several minutes of frustration trying to get to the truth of the
matter, Lestrade had found out that C.C. had just seen some boy
she hadnít known on Katyís vidphone and assumed it was her
boyfriend. Which meant that C.C. had expected Katy to get in
trouble by having Lestrade tell Laurie.
And now -- well, now Lestrade was trying to relax. Every one of
those incidents were inconsequential, and normally she could have
ignored them. But she had been extremely irate ever since coming
back for a visit. Maybe it was because she actually had an
existence outside of her family now, and was resentful of the
boundaries they put on her. Or maybe she was just PMSing.
Either way she realized that she needed to get a grip on herself.
This was her vacation and there was no way she was going to let
them ruin it for her.
Raven snorted beside her as if in agreement, and all irritation
fled with her amused laughter. She reached out and gently tugged
on his forelock. "Thanks buddy, you always know just what to
She leaned back against the post again and closed her eyes.
Maybe a quick nap would do, now that she didnít have to worry
about Katy. She was shortly interrupted, though, by someone
opening the barn door. A gust of wind blew in, making the animals
shuffle about nervously, and Lestrade to growl in annoyance. She
glared at the figure standing just inside, letting the rain pour
"Well, donít just stand there like an idiot," she grumbled when
the figure made no move.
"Sorry, maíam," he said, the voice quite obviously male. He
still didnít move, though, and she jumped down from her perch.
"Look, the hay's gonna get all wet if you donít shut the door."
She shoved past him and shut it. Then she turned and looked at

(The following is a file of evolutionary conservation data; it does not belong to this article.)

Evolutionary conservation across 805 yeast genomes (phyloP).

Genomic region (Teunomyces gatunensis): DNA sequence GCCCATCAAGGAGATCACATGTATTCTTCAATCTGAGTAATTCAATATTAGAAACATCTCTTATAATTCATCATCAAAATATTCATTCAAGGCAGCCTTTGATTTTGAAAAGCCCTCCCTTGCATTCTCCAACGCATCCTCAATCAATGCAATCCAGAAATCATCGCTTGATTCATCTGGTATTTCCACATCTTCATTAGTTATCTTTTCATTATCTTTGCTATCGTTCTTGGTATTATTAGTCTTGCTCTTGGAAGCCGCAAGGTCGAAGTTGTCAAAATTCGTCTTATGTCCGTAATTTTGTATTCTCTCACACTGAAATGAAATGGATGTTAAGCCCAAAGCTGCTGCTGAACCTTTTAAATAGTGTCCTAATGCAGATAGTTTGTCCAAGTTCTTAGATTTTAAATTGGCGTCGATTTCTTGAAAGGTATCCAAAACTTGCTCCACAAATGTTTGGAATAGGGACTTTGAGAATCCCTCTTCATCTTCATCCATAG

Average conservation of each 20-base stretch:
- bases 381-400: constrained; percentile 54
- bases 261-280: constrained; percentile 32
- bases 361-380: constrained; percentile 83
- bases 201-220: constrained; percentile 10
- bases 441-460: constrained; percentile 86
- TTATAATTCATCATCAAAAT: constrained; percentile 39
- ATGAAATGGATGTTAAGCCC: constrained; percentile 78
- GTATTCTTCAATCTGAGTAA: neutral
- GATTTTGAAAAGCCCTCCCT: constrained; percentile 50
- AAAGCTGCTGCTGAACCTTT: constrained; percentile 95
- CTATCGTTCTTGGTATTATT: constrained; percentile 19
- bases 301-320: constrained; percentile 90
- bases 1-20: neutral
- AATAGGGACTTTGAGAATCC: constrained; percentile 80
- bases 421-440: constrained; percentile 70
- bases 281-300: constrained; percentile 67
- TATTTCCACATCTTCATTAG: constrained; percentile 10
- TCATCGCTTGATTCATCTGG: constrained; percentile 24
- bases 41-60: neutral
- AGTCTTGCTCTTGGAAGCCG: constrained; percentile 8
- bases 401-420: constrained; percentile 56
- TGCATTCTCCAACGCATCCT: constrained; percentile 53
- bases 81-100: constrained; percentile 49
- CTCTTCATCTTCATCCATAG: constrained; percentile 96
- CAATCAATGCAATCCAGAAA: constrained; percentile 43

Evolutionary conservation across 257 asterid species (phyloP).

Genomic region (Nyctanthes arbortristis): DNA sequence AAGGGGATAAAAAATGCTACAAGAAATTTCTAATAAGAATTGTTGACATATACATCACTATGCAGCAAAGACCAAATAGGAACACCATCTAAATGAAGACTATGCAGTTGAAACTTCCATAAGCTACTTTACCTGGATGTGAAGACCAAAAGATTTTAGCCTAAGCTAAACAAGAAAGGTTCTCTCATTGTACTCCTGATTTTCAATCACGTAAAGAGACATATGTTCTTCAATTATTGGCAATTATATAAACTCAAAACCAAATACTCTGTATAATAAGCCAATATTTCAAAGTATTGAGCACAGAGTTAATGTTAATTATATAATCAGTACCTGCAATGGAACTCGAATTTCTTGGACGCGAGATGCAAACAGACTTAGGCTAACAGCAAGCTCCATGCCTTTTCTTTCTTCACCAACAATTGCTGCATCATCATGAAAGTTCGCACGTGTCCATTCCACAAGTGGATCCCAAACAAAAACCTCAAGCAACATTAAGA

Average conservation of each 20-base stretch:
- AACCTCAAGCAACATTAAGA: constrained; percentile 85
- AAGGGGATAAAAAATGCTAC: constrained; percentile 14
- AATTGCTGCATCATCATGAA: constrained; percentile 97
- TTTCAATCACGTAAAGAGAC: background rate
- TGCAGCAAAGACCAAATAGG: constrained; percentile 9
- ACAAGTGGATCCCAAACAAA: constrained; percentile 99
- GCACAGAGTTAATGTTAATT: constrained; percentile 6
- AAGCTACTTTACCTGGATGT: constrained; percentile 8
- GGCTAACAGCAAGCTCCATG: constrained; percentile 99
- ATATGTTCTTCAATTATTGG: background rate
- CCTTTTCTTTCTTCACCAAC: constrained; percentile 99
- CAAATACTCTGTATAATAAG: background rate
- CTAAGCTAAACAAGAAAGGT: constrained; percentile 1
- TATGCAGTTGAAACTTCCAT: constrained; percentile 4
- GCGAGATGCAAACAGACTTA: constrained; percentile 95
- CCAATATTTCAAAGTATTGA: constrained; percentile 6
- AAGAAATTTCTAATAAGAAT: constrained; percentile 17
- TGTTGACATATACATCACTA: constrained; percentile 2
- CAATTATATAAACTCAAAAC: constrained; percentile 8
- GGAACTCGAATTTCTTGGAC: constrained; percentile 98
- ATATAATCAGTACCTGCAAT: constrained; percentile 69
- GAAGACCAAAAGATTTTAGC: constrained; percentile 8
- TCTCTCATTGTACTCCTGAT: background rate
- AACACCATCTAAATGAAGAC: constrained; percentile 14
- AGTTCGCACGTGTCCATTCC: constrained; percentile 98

him, her eyes narrowed. He was slightly taller than she was,
wearing a wrinkled denim shirt, faded blue jeans and a black
Stetson whose brim covered his eyes. He was also dripping wet.
"Well? Whatdaya want?"
"Sorry, maíam, I was just...admiriní...the horses."
Lestrade sighed again and shook her head. There was something
familiar about this guy, though she couldnít put her finger on
it. Still, she wasnít really in the mood to deal with slow-witted
cowboys. No matter how good-looking they were. "Look, mister,
either tell me what youíre doing here or get out."
"Right, maíam. Are you Beth?" he tilted his head quizzically.
"ARGH!! Yes! Now spit it out!" She glared at him with her hands
on her hips, ready to physically throw him out of the barn if he
"Well," he paused and looked down, contemplating the toes of
his boots. "Iím a hand. A new ranch hand, that is. They said I was
to talk to you. Them people out there arguiní, that is."
"Zed," Lestrade muttered, then gestured for him to follow her.
She led him towards the back of the barn, where stairs led up
to an efficiency apartment that had been built when Laurie had
first bought the place. It was so she could be nearby in case of
complications during the late pregnancy of her precious goats.
Now that they had been moved closer to the house, the apartment
was used for the various drifters who came through town looking
for a job. Again, Lestrade wondered what her family did without
her, since she was always the one to show these guys around.
"Whereís your stuff?" Lestrade asked, once she had given him
the tour of his new home.
"Donít got none..." The man began rifling through things,
"Figured Iíd have ta wait till I got paid."
"Okay, so whatís your name, so I can tell Laurie to put it down
for the books?"
He turned around, doffed his hat and grinned engagingly.
Lestrade blinked at him for a few moments, startled. Then she threw up
her hands and growled.
"Zed it all, Holmes!"
On to part 4!